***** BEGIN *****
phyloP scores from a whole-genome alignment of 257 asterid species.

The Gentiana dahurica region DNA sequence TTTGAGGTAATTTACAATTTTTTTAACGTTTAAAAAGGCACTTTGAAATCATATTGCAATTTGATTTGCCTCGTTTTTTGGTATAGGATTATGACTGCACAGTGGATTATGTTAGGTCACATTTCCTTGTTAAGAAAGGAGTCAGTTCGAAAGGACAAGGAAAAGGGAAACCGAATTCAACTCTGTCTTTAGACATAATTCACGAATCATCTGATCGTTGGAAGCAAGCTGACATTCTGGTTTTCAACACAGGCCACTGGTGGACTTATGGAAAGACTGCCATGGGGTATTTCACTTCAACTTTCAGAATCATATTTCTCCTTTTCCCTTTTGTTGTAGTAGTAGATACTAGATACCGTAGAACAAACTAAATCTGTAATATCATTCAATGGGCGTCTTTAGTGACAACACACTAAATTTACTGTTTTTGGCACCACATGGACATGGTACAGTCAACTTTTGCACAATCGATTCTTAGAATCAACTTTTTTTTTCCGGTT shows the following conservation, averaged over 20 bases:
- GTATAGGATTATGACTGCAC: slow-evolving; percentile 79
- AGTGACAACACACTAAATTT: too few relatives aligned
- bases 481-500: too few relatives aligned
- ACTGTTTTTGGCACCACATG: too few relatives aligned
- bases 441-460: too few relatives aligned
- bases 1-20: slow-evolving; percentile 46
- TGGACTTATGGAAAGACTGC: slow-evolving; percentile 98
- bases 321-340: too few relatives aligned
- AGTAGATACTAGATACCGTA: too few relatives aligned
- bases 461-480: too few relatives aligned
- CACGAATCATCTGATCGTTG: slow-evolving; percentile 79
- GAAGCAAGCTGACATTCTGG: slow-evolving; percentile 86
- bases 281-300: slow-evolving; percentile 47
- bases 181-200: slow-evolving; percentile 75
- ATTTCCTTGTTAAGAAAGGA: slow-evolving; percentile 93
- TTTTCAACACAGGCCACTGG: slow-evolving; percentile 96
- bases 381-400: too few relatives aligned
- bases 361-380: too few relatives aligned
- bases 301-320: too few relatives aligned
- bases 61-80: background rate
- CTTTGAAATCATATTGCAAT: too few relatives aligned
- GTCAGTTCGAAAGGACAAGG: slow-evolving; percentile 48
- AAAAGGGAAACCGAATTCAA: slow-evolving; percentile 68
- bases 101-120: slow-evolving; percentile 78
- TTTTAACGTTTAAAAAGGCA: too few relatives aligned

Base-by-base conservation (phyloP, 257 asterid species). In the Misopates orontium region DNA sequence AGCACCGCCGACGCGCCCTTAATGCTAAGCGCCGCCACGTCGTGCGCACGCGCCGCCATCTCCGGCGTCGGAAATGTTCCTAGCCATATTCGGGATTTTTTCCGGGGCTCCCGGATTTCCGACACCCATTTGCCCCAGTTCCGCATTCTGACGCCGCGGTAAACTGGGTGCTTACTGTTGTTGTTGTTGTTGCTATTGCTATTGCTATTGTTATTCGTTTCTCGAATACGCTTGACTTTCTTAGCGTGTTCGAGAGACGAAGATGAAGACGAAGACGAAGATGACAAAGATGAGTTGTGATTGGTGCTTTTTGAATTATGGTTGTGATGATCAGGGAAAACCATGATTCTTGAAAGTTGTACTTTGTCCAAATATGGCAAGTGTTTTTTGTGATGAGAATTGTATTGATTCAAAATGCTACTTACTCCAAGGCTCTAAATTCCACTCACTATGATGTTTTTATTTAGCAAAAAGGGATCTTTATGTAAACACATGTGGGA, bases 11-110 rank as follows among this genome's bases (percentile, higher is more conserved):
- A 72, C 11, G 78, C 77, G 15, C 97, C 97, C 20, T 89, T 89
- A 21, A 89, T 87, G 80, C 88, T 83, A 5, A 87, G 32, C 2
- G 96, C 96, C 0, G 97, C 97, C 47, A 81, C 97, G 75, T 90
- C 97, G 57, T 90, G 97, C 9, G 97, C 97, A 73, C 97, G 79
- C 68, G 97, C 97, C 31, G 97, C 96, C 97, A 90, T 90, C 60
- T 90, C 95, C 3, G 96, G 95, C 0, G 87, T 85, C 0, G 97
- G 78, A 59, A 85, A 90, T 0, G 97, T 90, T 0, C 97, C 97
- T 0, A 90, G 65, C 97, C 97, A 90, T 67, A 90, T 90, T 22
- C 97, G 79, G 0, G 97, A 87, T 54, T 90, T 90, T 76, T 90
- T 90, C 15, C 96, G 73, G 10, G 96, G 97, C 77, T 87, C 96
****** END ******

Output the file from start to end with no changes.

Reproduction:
phyloP scores from a whole-genome alignment of 257 asterid species.

The Gentiana dahurica region DNA sequence TTTGAGGTAATTTACAATTTTTTTAACGTTTAAAAAGGCACTTTGAAATCATATTGCAATTTGATTTGCCTCGTTTTTTGGTATAGGATTATGACTGCACAGTGGATTATGTTAGGTCACATTTCCTTGTTAAGAAAGGAGTCAGTTCGAAAGGACAAGGAAAAGGGAAACCGAATTCAACTCTGTCTTTAGACATAATTCACGAATCATCTGATCGTTGGAAGCAAGCTGACATTCTGGTTTTCAACACAGGCCACTGGTGGACTTATGGAAAGACTGCCATGGGGTATTTCACTTCAACTTTCAGAATCATATTTCTCCTTTTCCCTTTTGTTGTAGTAGTAGATACTAGATACCGTAGAACAAACTAAATCTGTAATATCATTCAATGGGCGTCTTTAGTGACAACACACTAAATTTACTGTTTTTGGCACCACATGGACATGGTACAGTCAACTTTTGCACAATCGATTCTTAGAATCAACTTTTTTTTTCCGGTT shows the following conservation, averaged over 20 bases:
- GTATAGGATTATGACTGCAC: slow-evolving; percentile 79
- AGTGACAACACACTAAATTT: too few relatives aligned
- bases 481-500: too few relatives aligned
- ACTGTTTTTGGCACCACATG: too few relatives aligned
- bases 441-460: too few relatives aligned
- bases 1-20: slow-evolving; percentile 46
- TGGACTTATGGAAAGACTGC: slow-evolving; percentile 98
- bases 321-340: too few relatives aligned
- AGTAGATACTAGATACCGTA: too few relatives aligned
- bases 461-480: too few relatives aligned
- CACGAATCATCTGATCGTTG: slow-evolving; percentile 79
- GAAGCAAGCTGACATTCTGG: slow-evolving; percentile 86
- bases 281-300: slow-evolving; percentile 47
- bases 181-200: slow-evolving; percentile 75
- ATTTCCTTGTTAAGAAAGGA: slow-evolving; percentile 93
- TTTTCAACACAGGCCACTGG: slow-evolving; percentile 96
- bases 381-400: too few relatives aligned
- bases 361-380: too few relatives aligned
- bases 301-320: too few relatives aligned
- bases 61-80: background rate
- CTTTGAAATCATATTGCAAT: too few relatives aligned
- GTCAGTTCGAAAGGACAAGG: slow-evolving; percentile 48
- AAAAGGGAAACCGAATTCAA: slow-evolving; percentile 68
- bases 101-120: slow-evolving; percentile 78
- TTTTAACGTTTAAAAAGGCA: too few relatives aligned

Base-by-base conservation (phyloP, 257 asterid species). In the Misopates orontium region DNA sequence AGCACCGCCGACGCGCCCTTAATGCTAAGCGCCGCCACGTCGTGCGCACGCGCCGCCATCTCCGGCGTCGGAAATGTTCCTAGCCATATTCGGGATTTTTTCCGGGGCTCCCGGATTTCCGACACCCATTTGCCCCAGTTCCGCATTCTGACGCCGCGGTAAACTGGGTGCTTACTGTTGTTGTTGTTGTTGCTATTGCTATTGCTATTGTTATTCGTTTCTCGAATACGCTTGACTTTCTTAGCGTGTTCGAGAGACGAAGATGAAGACGAAGACGAAGATGACAAAGATGAGTTGTGATTGGTGCTTTTTGAATTATGGTTGTGATGATCAGGGAAAACCATGATTCTTGAAAGTTGTACTTTGTCCAAATATGGCAAGTGTTTTTTGTGATGAGAATTGTATTGATTCAAAATGCTACTTACTCCAAGGCTCTAAATTCCACTCACTATGATGTTTTTATTTAGCAAAAAGGGATCTTTATGTAAACACATGTGGGA, bases 11-110 rank as follows among this genome's bases (percentile, higher is more conserved):
- A 72, C 11, G 78, C 77, G 15, C 97, C 97, C 20, T 89, T 89
- A 21, A 89, T 87, G 80, C 88, T 83, A 5, A 87, G 32, C 2
- G 96, C 96, C 0, G 97, C 97, C 47, A 81, C 97, G 75, T 90
- C 97, G 57, T 90, G 97, C 9, G 97, C 97, A 73, C 97, G 79
- C 68, G 97, C 97, C 31, G 97, C 96, C 97, A 90, T 90, C 60
- T 90, C 95, C 3, G 96, G 95, C 0, G 87, T 85, C 0, G 97
- G 78, A 59, A 85, A 90, T 0, G 97, T 90, T 0, C 97, C 97
- T 0, A 90, G 65, C 97, C 97, A 90, T 67, A 90, T 90, T 22
- C 97, G 79, G 0, G 97, A 87, T 54, T 90, T 90, T 76, T 90
- T 90, C 15, C 96, G 73, G 10, G 96, G 97, C 77, T 87, C 96